Luciana Notturni is the master mosaicist and founder of the Mosaic Art Studio and School that Iâ€™ve been writing about these last couple of weeks. She teaches workshops like the one I took, about three times a month. She teaches at the Academy of Fine Arts and the School of Mosaic Restoration in Ravenna. She and her studio staff restore ancient mosaics, as well as reproducing portraits (like the two pictured here) and motifs from ancient mosaics to sell to tourists. Many pieces are for sale in a shop that Luciana keeps near the center of town.
Luciana and the other craftsmen, students, and apprentices of the studio, work on commissions such as interpretations of paintings. A painter joined with Lucianaâ€™s studio in proposing this large piece for an art-in-public-places competition. Their proposal won the contract. For reference, a copy of the painting attached at the right edge of the mosaicâ€™s frame.
Our class was privileged to be able to meet in Luciana’s studio. Here are some of my classmates working at a long table in the studio.
My spot was at the far end, and to my right was this wall of shelves containing bags and boxes of colored glass. What a temptation for a gal who loves color. And to add to the color extravaganza, we could study color sample cards of vitreous glass and marble.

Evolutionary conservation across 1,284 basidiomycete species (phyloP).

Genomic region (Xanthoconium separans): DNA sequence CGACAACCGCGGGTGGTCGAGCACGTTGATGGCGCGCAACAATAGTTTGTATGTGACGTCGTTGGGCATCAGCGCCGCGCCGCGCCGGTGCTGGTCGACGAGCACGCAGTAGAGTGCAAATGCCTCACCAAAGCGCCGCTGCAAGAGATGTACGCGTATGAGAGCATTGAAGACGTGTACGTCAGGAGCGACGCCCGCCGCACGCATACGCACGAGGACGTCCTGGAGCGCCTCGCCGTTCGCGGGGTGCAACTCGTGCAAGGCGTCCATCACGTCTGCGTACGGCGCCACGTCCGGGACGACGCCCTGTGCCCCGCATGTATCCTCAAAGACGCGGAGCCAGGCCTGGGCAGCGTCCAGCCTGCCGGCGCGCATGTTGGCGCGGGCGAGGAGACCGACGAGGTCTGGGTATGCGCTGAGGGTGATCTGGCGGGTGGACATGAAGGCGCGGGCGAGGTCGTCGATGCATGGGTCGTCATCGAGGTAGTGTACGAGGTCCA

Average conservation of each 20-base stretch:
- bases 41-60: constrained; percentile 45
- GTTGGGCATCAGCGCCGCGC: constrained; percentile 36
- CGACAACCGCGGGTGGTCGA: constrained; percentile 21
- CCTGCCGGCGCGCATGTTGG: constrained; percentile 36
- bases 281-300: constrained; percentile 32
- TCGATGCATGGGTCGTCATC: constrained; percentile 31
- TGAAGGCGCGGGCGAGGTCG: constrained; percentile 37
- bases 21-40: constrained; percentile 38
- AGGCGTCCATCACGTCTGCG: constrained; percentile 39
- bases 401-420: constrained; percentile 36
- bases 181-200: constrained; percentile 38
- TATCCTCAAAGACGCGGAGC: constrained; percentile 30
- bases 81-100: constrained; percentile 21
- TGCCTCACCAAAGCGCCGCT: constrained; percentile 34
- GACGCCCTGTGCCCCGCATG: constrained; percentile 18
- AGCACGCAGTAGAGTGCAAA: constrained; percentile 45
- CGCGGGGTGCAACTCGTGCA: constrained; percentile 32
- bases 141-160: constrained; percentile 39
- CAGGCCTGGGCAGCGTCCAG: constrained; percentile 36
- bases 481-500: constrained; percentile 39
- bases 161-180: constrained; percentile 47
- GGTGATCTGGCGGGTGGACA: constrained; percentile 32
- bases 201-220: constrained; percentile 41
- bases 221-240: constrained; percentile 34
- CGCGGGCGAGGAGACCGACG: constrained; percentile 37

To my left, was this collection of hardies. A hardie is a blade sunk into a heavy piece of wood. To cut stone or glass, you hold the piece on the blade and tap it with a hammer. It looks so easy, when done by a professional! One can cut glass and stone to tiny dimensions, like 1mm pieces, using the hammer and hardie. However, our teacher Annalise told us that itâ€™s much harder to cut larger pieces correctly.
Mosaic college students must spend a specified number of hours working on mosaics. I liked these tulips that a student completed while we were at the studio.
It took me all five days to begin to absorb the sights of the studio–mosaic tools and supplies, books, photos of student work, exhibition pieces, works in progress, and completed mosaics surrounded us. Here is a sampling:
This reproduction of an ancient Roman piece, the two-way head, was propped behind a door.